Guided Trips

FISHING REPORT AND SYNOPSIS: 01/22/2020

High flows continue across the area but trends are definitely down. A recent cold snap broke the ongoing heatwave so fishing in the mountains has slowed dramatically. Right on schedule, some of our tailwaters should begin returning to more normal flows for this time of year meaning float trips are certainly possible.

For the Smokies, a warming trend should commence as we go into next week. By mid week the fishing should be decent before the next cold front returns us back to winter again. On warmer days, look for midges and possibly winter stoneflies hatching. Some blue-winged olives will be possible on foul weather days as we head towards February. The best fishing is still a few weeks out, but no longer feels like an eternity. Expect good spring hatches to start in late February or early March with blue quills and quill gordons along with little black caddis and early brown and black stones. By April, things will be settling down with the pinnacle of spring fishing usually happening from mid April through the month of May.

On our area tailwaters, high water continues to be the story. The Caney Fork still has at least a couple of weeks of high flows and that is assuming we don't get any more heavy rainfall. This time of year, that is asking a lot. The high water is good for one thing, however. Shad. Yes, the cold months are prime time to try and hit the famed shad kill and catch a monster brown trout. Same thing goes for the Clinch.

Speaking of the Clinch, the good news is that flows are scheduled to begin dropping tomorrow. A steady two generators will feel like low water after the recent period of two generators plus sluicing. Two generators opens up some nymphing possibilities in addition to our favorite winter pastime, stripping streamers for monsters.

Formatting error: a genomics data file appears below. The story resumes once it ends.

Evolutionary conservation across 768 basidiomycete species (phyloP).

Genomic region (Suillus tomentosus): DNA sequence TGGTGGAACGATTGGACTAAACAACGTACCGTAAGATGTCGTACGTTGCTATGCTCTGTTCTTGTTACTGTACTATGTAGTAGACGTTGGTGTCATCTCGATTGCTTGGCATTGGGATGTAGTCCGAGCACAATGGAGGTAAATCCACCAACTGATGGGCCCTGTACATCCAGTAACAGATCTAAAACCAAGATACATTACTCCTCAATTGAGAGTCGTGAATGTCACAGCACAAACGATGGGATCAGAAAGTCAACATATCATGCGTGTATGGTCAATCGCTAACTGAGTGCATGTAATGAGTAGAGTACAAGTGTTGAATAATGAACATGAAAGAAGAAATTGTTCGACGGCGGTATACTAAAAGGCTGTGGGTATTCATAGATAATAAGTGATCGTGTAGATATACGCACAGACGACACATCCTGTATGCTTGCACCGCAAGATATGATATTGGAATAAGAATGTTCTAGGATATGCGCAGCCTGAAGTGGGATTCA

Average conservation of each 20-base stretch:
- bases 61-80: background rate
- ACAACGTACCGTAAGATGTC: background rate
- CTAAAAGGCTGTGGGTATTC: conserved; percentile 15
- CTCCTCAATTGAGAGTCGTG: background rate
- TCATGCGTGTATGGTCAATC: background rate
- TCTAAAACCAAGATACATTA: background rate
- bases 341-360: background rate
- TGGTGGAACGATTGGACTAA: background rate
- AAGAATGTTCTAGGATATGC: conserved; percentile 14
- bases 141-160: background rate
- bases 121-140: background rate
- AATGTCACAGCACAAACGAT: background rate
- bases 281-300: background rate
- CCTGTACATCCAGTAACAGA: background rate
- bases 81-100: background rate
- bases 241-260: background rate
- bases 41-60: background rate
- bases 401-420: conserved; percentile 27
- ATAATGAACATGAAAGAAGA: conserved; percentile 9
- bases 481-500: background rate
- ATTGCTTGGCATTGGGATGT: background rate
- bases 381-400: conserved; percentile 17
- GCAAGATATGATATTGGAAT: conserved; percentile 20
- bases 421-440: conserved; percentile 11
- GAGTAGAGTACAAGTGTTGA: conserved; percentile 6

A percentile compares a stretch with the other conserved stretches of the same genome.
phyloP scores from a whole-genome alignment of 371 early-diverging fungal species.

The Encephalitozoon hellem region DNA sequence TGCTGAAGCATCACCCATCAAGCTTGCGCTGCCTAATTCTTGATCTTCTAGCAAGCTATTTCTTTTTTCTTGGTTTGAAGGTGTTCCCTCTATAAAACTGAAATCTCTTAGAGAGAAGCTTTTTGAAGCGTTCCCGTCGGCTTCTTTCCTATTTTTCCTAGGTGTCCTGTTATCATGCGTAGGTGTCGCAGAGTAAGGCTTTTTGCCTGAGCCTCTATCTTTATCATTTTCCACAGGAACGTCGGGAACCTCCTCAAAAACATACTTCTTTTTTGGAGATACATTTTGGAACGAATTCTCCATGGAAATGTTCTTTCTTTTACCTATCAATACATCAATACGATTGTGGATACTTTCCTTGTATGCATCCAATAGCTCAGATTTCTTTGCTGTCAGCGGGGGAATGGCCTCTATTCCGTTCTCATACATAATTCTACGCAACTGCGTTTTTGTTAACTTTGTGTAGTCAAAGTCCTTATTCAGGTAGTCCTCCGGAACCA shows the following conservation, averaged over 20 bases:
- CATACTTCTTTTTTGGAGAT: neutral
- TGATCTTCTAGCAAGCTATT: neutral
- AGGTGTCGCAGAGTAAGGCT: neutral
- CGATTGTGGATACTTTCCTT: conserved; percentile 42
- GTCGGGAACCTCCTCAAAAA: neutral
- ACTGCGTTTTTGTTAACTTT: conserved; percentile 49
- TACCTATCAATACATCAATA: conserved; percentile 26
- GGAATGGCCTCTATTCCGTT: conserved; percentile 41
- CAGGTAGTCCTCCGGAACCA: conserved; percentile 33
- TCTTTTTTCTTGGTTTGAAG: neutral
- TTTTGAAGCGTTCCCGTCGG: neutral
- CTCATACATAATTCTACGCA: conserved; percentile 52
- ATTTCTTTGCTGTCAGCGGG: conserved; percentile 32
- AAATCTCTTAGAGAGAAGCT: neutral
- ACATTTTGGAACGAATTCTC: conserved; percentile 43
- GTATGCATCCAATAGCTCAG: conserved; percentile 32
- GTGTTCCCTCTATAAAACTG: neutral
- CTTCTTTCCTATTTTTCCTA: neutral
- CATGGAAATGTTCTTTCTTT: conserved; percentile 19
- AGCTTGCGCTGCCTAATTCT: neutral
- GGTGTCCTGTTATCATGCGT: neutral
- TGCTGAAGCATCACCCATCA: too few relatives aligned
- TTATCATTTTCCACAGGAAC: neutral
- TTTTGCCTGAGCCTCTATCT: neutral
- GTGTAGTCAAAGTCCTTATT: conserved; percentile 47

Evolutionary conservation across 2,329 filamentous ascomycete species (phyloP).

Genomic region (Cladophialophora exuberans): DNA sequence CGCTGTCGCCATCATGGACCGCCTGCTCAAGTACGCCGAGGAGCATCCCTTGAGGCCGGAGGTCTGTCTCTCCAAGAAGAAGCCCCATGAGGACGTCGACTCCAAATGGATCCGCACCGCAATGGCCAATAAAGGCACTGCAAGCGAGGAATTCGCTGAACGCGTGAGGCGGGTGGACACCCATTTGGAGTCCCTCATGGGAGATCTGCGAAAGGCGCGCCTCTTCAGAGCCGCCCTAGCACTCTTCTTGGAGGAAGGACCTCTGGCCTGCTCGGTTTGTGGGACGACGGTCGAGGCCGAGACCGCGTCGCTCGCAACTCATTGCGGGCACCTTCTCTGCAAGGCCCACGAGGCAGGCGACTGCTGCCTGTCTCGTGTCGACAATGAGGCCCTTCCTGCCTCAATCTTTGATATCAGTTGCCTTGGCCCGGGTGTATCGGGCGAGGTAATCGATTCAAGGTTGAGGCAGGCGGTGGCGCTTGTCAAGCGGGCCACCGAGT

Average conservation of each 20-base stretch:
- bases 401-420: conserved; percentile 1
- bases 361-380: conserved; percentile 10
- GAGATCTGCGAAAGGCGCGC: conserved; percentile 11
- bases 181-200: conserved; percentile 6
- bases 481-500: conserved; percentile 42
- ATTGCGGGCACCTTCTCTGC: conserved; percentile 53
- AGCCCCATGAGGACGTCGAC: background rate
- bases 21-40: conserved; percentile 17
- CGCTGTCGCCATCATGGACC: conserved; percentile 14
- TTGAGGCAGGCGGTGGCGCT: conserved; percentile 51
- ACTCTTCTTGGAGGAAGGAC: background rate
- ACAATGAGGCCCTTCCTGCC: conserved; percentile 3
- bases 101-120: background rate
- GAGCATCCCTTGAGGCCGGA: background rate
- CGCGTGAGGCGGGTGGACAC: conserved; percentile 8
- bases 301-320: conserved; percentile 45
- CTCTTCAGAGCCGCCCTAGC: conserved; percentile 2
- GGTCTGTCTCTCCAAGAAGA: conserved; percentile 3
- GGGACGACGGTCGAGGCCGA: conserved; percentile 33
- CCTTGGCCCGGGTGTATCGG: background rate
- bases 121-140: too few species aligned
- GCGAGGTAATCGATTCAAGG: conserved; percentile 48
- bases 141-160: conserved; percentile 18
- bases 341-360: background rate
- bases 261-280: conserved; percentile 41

The musky streams are settling into fine shape and will be an option moving forward as well. Remember that bouts of high water will get them stained or even muddy for a few days, but as flows come down the fishing should pick back up.

Photo of the Month: Starting the Year Off Right

Photo of the Month: Starting the Year Off Right

Monday, April 21, 2014

Fishing to Refocus???

While perusing the World Wide Web this morning, I came across this news story about the Indiana Pacers' Paul George.  Apparently he has offended many people because he went fishing after a big loss in Game One of the 1st round playoff series against the Atlanta Hawks.  Sports columnists and commentators are ripping him for not being focused and suggesting that the Pacers are going to lose the series to Atlanta the way things are going.

I'll offer a different perspective.  For many years, fishing has been my way to escape and relax.  I usually return from fishing trips feeling refocused and energized.  While the majority of the non-fishing populace doesn't understand this, mostly because they've never given fishing a fair shake, those of us who do fish totally get what Paul George is up to.  In fact, I'll go out on a limb and predict a big game from him in Game 2.